It's probably not a good idea to switch to pass-fail. Usually, to "pass" you have to get a C- or better. Whereas if you keep the letter grade, the instructor can give you a mercy D- and you'll still get credit. (This varies by school; investigate the situation at your own school.) If you're going to fail, try to withdraw or get an incomplete. Talk to the financial aid people to be sure you understand the actual consequences of each of these -- don't take anyone else's speculation as the final word.
posted by LobsterMitten at 2:25 PM on November 19, 2006

Clearly you were joking, but I hope that no one gets so desperate in this situation that they seriously consider faking a breakdown or illness or anything. Let's set aside the ethical implications of telling a lie. From a practical standpoint, there's always the chance that they'll get caught. As a college instructor with more than 10 years in the classroom, I can tell you that we sometimes catch students in their lies. When that happens, it is pretty much a guarantee that the instructor will no longer lift a finger to help the student. In fact, students might end up worse off than when they were only failing a class. For example, if forged signatures are involved, like doctor's notes or military papers, there might even be police involvement.
As far as what you can do, I second the advice that you talk to your instructor honestly and immediately. I also recommend checking your college's policy on repeating courses. Even if you get a D or F in the course, you might be able to re-take it in a future semester and have the poor grade replaced with a better one if you do better the second time around.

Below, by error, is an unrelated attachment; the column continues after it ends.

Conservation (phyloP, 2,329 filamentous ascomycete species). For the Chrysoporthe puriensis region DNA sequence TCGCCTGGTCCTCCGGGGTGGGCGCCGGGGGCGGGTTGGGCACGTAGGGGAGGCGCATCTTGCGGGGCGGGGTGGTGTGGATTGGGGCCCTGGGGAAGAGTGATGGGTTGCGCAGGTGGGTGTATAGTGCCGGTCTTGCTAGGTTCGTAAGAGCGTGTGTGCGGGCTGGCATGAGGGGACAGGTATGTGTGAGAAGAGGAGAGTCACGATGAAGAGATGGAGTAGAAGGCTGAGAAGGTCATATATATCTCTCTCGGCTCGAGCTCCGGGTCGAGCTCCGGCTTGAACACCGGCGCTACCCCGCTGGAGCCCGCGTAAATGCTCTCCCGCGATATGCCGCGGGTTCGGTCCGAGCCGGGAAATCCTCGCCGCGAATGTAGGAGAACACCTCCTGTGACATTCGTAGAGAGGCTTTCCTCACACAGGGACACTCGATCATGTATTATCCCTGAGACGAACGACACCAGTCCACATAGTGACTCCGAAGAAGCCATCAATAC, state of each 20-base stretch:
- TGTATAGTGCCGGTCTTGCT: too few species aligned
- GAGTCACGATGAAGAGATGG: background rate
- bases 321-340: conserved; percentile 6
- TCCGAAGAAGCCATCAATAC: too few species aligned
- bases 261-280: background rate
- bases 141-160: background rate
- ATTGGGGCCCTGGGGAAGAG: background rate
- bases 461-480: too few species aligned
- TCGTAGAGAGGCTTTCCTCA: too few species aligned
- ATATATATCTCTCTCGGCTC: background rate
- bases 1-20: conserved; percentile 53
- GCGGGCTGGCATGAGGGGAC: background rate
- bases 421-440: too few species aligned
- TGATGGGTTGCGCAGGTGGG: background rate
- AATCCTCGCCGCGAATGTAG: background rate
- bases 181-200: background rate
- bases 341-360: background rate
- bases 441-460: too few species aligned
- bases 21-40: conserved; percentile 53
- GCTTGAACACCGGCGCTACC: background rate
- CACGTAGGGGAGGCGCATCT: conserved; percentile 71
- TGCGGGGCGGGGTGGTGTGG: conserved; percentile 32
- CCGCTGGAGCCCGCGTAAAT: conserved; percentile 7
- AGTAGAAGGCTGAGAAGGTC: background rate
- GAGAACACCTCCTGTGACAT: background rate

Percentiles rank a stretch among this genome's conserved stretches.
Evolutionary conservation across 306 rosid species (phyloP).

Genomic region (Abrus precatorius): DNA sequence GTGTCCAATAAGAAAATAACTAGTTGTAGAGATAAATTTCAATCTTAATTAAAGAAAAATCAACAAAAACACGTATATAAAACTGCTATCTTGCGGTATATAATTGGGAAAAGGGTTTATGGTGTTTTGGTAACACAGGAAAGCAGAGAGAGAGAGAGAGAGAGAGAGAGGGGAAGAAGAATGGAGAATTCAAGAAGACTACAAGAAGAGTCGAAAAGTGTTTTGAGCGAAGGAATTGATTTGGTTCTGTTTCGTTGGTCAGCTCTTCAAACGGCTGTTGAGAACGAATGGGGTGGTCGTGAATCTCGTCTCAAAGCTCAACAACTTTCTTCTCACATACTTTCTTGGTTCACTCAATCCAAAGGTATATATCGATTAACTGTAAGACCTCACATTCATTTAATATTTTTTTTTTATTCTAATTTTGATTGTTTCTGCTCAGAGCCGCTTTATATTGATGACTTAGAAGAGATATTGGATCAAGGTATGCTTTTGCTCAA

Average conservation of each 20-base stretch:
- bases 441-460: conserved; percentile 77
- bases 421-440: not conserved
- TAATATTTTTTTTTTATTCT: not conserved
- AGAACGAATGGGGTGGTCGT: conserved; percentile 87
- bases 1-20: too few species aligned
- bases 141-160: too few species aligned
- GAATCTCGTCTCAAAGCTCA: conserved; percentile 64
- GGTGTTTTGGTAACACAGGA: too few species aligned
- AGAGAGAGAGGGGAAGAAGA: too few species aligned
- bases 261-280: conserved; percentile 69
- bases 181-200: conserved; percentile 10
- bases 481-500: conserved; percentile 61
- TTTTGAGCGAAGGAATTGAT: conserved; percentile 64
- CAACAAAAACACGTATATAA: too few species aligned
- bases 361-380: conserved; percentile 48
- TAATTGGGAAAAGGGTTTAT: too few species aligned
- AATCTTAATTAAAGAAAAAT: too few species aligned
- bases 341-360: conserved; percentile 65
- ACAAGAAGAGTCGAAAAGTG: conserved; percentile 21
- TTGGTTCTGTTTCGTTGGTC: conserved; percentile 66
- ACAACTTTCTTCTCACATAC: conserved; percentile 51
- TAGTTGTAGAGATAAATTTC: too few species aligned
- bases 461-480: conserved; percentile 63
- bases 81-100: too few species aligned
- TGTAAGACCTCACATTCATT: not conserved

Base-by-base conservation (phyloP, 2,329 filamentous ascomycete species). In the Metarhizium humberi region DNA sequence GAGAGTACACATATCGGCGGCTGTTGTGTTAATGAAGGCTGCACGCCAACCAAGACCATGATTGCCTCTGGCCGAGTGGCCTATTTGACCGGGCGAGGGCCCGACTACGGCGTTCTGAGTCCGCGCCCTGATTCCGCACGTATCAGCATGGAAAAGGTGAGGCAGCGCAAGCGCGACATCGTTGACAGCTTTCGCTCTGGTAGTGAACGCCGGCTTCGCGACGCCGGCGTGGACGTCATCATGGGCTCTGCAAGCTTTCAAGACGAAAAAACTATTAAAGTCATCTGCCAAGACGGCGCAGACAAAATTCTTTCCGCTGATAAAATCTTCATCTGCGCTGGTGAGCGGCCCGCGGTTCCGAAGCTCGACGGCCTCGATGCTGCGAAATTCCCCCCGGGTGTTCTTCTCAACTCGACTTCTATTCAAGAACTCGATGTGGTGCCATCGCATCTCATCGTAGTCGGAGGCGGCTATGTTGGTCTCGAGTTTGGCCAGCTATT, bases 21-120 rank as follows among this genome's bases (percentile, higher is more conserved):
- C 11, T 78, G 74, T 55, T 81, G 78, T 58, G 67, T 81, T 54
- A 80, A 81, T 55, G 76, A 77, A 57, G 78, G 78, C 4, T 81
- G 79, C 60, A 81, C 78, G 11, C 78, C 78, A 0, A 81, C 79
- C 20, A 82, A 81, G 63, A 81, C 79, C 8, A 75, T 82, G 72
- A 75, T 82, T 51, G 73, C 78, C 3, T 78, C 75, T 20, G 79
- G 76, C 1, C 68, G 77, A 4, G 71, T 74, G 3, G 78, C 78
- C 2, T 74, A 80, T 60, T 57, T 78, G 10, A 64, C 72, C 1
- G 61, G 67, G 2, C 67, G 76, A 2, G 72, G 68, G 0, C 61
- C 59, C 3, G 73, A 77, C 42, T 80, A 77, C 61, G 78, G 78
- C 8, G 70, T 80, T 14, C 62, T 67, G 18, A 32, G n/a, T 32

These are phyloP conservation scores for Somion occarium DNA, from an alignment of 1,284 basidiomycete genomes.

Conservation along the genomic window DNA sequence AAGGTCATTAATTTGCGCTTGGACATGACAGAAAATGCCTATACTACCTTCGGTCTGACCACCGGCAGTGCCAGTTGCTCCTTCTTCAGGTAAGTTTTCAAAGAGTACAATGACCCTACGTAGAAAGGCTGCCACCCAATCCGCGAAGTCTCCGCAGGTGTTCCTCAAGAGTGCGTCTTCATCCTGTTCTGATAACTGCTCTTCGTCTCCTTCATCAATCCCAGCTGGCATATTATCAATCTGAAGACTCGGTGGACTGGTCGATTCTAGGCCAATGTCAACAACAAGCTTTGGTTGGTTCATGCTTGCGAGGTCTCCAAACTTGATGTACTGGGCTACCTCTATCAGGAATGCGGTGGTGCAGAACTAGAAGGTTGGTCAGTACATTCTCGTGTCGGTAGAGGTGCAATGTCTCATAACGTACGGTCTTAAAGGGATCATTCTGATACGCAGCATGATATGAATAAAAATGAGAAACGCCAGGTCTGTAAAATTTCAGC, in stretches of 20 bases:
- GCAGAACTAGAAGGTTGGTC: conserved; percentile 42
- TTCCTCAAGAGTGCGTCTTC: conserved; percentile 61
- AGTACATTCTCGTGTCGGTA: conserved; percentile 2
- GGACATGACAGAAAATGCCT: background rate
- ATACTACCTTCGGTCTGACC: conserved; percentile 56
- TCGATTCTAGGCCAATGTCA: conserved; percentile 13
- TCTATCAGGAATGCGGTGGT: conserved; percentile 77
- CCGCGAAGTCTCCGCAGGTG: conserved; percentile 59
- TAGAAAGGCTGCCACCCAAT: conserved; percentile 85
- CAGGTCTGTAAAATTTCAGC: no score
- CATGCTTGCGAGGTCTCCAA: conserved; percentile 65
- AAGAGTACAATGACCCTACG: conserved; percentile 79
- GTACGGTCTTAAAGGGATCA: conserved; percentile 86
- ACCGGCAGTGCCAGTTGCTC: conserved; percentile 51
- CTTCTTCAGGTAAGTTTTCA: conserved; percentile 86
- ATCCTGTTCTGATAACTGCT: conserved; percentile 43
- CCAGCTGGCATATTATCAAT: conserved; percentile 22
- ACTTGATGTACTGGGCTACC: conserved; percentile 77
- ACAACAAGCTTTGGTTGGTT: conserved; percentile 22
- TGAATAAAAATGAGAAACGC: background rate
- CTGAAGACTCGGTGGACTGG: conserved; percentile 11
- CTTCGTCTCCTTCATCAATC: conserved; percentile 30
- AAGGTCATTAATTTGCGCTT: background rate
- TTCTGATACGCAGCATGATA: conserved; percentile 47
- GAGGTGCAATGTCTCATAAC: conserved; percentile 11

Good luck and please don't wait to talk to your instructor.
posted by Abraxas5 at 3:29 PM on November 19, 2006

Here's some encouragement for you:

This semester one of my prerequisites for my submajor was a class called "Staging Australia", basically Australian theater history. (Ironically theater is not my submajor.) I was an international student, knew nothing about Australian history (let alone theater history), and this subject was way over my head.

I was seriously depressed for that whole semester over that one subject. I couldn't drop it (there goes the submajor!), I had no other resources, counseling wasn't helpful. The class only had lectures (no tutorials) which crammed too much into too little time. I was a first-sem student stuck in a class full of 2nd or 3rd year drama students. The only two assessment pieces were an essay and an exam - I was sure I was going to fail.

I'm normally not the studious type, but I put in all my effort to pass that damn class - failing meant I'd have to do it again, which I was trying to avoid. I wasn't expecting more than a 3 - "barely pass".

I earned a 6 - Distinction.

Another class that kicked my ass was a film studies class I took in my old university. Failed an assignment, thought I would fail the whole thing, but eventually earned the highest grade in the class - and this was with an especially strict lecturer.

Take heart. Perhaps you'll do better than you think?
posted by divabat at 2:16 AM on December 16, 2006